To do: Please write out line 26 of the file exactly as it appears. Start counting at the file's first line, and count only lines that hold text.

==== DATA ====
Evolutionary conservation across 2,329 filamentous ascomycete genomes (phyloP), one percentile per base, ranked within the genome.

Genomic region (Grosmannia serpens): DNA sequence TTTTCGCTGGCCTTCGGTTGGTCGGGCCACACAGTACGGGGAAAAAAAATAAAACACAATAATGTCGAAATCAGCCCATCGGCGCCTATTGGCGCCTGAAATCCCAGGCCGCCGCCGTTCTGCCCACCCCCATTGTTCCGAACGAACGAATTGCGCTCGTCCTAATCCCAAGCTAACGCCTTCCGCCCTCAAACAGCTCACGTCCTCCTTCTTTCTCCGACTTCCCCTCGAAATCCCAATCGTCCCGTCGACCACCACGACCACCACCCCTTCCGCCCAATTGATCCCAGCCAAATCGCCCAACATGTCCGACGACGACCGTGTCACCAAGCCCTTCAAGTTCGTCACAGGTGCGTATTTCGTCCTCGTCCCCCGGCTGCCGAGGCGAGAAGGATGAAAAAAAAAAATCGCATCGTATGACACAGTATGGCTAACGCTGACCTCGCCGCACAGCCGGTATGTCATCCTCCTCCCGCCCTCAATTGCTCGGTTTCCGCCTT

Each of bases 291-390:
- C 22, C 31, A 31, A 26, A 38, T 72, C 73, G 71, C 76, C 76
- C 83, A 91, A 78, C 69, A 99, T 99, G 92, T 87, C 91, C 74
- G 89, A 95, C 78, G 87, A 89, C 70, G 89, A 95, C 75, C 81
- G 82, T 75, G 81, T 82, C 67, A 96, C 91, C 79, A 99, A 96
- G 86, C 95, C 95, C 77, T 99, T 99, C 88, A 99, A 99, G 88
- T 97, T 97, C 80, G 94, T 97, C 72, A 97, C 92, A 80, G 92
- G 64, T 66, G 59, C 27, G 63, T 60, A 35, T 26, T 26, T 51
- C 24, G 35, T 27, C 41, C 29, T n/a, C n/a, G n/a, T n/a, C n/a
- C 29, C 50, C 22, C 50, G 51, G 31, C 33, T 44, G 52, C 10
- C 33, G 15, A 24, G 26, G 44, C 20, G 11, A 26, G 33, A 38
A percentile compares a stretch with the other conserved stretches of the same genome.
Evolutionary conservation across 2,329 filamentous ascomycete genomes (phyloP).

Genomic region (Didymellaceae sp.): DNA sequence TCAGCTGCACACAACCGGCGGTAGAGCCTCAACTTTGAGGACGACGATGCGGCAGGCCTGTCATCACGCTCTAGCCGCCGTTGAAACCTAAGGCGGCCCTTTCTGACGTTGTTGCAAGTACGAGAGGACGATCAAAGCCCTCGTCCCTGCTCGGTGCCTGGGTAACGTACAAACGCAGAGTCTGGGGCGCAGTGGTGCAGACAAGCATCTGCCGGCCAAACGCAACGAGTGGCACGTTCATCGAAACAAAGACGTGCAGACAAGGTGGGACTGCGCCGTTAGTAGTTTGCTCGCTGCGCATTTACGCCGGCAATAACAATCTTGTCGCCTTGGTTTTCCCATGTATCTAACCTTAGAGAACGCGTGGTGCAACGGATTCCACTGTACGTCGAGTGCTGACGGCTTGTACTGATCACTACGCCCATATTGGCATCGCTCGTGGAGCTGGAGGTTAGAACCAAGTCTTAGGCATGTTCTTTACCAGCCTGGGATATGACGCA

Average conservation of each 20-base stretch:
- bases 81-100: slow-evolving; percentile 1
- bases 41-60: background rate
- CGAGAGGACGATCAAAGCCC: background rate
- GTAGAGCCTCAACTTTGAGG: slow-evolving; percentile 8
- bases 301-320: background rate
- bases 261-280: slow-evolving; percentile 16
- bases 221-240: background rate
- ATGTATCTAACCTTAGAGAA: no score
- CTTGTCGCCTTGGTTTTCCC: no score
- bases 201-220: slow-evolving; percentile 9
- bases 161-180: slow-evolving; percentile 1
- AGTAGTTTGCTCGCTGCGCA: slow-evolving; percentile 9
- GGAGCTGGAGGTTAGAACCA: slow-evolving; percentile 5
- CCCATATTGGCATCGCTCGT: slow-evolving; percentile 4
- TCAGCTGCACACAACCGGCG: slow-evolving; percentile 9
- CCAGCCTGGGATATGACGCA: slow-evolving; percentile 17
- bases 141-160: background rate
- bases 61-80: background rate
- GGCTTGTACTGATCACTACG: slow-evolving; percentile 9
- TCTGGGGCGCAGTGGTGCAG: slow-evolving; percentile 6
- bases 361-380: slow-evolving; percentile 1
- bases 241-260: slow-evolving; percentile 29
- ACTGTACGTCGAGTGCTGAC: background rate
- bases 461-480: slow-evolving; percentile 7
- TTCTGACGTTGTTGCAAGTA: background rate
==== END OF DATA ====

- CTTGTCGCCTTGGTTTTCCC: no score